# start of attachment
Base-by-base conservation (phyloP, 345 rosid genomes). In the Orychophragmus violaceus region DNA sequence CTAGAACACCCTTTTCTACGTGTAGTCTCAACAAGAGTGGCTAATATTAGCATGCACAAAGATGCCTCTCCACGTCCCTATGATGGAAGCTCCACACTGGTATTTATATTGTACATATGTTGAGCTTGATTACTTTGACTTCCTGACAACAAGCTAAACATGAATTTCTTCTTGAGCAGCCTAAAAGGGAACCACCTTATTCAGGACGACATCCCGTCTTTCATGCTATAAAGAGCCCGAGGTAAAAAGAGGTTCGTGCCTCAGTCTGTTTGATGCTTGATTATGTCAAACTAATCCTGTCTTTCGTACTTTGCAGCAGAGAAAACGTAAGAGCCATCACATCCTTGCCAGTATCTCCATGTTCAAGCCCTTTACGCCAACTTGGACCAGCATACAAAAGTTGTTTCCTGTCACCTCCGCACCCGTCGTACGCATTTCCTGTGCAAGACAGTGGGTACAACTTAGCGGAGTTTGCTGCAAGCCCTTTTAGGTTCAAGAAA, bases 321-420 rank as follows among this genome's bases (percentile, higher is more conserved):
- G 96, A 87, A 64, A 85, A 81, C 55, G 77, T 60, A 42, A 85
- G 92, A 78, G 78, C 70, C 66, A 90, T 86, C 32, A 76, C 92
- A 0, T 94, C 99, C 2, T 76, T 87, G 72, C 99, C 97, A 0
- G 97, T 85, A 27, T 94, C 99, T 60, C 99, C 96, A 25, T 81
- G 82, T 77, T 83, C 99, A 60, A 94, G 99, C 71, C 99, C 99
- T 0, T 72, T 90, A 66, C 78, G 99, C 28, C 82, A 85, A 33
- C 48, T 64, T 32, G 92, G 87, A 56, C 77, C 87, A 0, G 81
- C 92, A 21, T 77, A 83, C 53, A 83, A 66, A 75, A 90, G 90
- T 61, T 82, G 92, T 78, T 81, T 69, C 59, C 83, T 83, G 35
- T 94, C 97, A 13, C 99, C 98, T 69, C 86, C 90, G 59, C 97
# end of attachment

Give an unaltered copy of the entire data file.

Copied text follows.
Base-by-base conservation (phyloP, 345 rosid genomes). In the Orychophragmus violaceus region DNA sequence CTAGAACACCCTTTTCTACGTGTAGTCTCAACAAGAGTGGCTAATATTAGCATGCACAAAGATGCCTCTCCACGTCCCTATGATGGAAGCTCCACACTGGTATTTATATTGTACATATGTTGAGCTTGATTACTTTGACTTCCTGACAACAAGCTAAACATGAATTTCTTCTTGAGCAGCCTAAAAGGGAACCACCTTATTCAGGACGACATCCCGTCTTTCATGCTATAAAGAGCCCGAGGTAAAAAGAGGTTCGTGCCTCAGTCTGTTTGATGCTTGATTATGTCAAACTAATCCTGTCTTTCGTACTTTGCAGCAGAGAAAACGTAAGAGCCATCACATCCTTGCCAGTATCTCCATGTTCAAGCCCTTTACGCCAACTTGGACCAGCATACAAAAGTTGTTTCCTGTCACCTCCGCACCCGTCGTACGCATTTCCTGTGCAAGACAGTGGGTACAACTTAGCGGAGTTTGCTGCAAGCCCTTTTAGGTTCAAGAAA, bases 321-420 rank as follows among this genome's bases (percentile, higher is more conserved):
- G 96, A 87, A 64, A 85, A 81, C 55, G 77, T 60, A 42, A 85
- G 92, A 78, G 78, C 70, C 66, A 90, T 86, C 32, A 76, C 92
- A 0, T 94, C 99, C 2, T 76, T 87, G 72, C 99, C 97, A 0
- G 97, T 85, A 27, T 94, C 99, T 60, C 99, C 96, A 25, T 81
- G 82, T 77, T 83, C 99, A 60, A 94, G 99, C 71, C 99, C 99
- T 0, T 72, T 90, A 66, C 78, G 99, C 28, C 82, A 85, A 33
- C 48, T 64, T 32, G 92, G 87, A 56, C 77, C 87, A 0, G 81
- C 92, A 21, T 77, A 83, C 53, A 83, A 66, A 75, A 90, G 90
- T 61, T 82, G 92, T 78, T 81, T 69, C 59, C 83, T 83, G 35
- T 94, C 97, A 13, C 99, C 98, T 69, C 86, C 90, G 59, C 97